Since our blog post, Same-Sex Marriage and Adoptions of a Minor by a Stepparent, we have received several inquiries about the role of a sperm donor in an adoption proceeding. Although General Synod of the United Church of Christ v. Resinger, 12 F. Supp. 3d 790 (W.D.N.C. 2014) and Fisher-Borne v. Smith, 14 F.Supp. 3d 695 (M.D.N.C. 2014) held NC’s ban on same-sex marriage is unconstitutional, they did not specifically address parentage when a child is conceived or born during a same-sex marriage. And, although artificial reproductive technology has advanced in the last 20 years, the laws in NC have not fully addressed these advances and how they impact parentage. Continue Reading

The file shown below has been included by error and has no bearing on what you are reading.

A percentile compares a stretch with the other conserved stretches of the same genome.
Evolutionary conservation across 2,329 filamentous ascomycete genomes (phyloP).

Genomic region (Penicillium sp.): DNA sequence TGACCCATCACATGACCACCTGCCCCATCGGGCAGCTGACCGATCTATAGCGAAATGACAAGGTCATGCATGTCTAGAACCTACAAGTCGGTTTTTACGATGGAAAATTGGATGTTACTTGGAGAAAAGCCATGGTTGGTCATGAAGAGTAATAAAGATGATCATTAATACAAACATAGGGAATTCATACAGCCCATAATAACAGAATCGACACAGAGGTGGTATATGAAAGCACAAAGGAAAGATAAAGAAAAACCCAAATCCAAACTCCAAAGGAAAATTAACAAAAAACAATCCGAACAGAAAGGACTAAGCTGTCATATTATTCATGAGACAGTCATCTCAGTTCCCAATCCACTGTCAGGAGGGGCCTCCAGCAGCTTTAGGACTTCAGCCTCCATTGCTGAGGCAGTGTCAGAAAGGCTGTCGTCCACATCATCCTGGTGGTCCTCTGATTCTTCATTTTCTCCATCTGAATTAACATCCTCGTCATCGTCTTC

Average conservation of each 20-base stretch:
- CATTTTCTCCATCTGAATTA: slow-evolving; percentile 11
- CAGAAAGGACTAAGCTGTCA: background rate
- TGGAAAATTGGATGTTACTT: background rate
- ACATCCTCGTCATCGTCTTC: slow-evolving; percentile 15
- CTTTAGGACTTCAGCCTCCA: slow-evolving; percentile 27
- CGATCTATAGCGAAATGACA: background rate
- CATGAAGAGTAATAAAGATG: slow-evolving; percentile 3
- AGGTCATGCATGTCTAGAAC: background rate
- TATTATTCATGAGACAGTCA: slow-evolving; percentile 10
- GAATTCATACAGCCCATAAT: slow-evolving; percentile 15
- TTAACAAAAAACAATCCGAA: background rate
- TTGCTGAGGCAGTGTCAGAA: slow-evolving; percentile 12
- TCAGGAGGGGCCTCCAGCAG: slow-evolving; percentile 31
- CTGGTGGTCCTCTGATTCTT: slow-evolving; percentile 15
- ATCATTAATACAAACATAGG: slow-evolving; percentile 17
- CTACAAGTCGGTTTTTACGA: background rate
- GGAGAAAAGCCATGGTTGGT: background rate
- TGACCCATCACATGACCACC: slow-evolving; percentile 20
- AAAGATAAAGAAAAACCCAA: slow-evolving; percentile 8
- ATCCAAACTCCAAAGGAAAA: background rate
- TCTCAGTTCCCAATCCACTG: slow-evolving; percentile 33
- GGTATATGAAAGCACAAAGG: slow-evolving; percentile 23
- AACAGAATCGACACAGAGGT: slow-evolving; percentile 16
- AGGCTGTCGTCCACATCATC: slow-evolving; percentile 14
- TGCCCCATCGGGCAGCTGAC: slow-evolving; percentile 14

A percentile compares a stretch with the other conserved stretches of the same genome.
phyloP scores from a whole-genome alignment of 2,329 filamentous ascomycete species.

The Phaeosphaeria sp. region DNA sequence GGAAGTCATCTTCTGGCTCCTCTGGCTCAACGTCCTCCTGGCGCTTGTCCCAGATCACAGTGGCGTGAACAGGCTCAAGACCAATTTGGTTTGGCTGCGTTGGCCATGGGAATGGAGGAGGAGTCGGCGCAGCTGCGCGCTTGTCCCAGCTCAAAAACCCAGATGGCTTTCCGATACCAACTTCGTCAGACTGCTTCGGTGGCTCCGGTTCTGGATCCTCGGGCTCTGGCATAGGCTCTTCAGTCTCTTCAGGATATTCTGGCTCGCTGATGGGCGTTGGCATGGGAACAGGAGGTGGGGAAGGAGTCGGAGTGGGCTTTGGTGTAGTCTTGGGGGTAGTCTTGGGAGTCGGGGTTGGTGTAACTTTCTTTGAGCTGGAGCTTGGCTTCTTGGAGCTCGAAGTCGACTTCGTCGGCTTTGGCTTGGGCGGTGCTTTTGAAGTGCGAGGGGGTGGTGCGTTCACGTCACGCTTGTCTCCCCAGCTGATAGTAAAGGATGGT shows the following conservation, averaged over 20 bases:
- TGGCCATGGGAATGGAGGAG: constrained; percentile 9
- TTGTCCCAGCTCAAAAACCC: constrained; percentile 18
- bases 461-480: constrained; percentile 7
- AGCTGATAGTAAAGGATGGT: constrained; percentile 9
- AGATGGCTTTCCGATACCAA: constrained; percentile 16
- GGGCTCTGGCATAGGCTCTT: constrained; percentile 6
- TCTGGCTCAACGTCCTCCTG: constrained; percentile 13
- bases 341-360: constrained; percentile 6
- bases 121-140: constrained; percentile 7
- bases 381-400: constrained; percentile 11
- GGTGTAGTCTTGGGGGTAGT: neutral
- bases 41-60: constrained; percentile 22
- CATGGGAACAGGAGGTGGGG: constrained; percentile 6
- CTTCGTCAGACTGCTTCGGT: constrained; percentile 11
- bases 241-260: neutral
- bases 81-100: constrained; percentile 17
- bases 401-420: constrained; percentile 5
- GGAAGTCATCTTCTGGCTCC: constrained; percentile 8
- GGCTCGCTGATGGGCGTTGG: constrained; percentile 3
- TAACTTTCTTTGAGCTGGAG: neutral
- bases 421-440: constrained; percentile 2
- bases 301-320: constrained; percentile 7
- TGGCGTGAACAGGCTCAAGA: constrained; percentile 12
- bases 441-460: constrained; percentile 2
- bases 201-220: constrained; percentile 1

Ask most any clerk of superior court in North Carolina and they will likely tell you that one of the highlights of their job is presiding over the finalization of adoptions. However, the clerk’s role does not end upon entry of the final decree. Within 10 days of the entry of the final decree, the clerk must transmit all of the original records filed in connection with the adoption (except the petition and final decree, of which only copies are sent) to the Division of Social Services of the North Carolina Department of Health and Human Services. G.S. 48-9-102(d). The Division is charged with permanently indexing and filing the papers received from the clerk. G.S. 48-9-102(e). Included in these documents is the original Report to Vital Records (DSS Form 1815) signed by the clerk. Once the Division completes the indexing process, the Division sends the Report to the State Registrar and retains and seals the remaining documents from the adoption file. G.S. 48-9-102(f). The Report authorizes the State Registrar to issue a new birth certificate for the adoptive child with the child’s adoptive name and the names of the adoptive parents.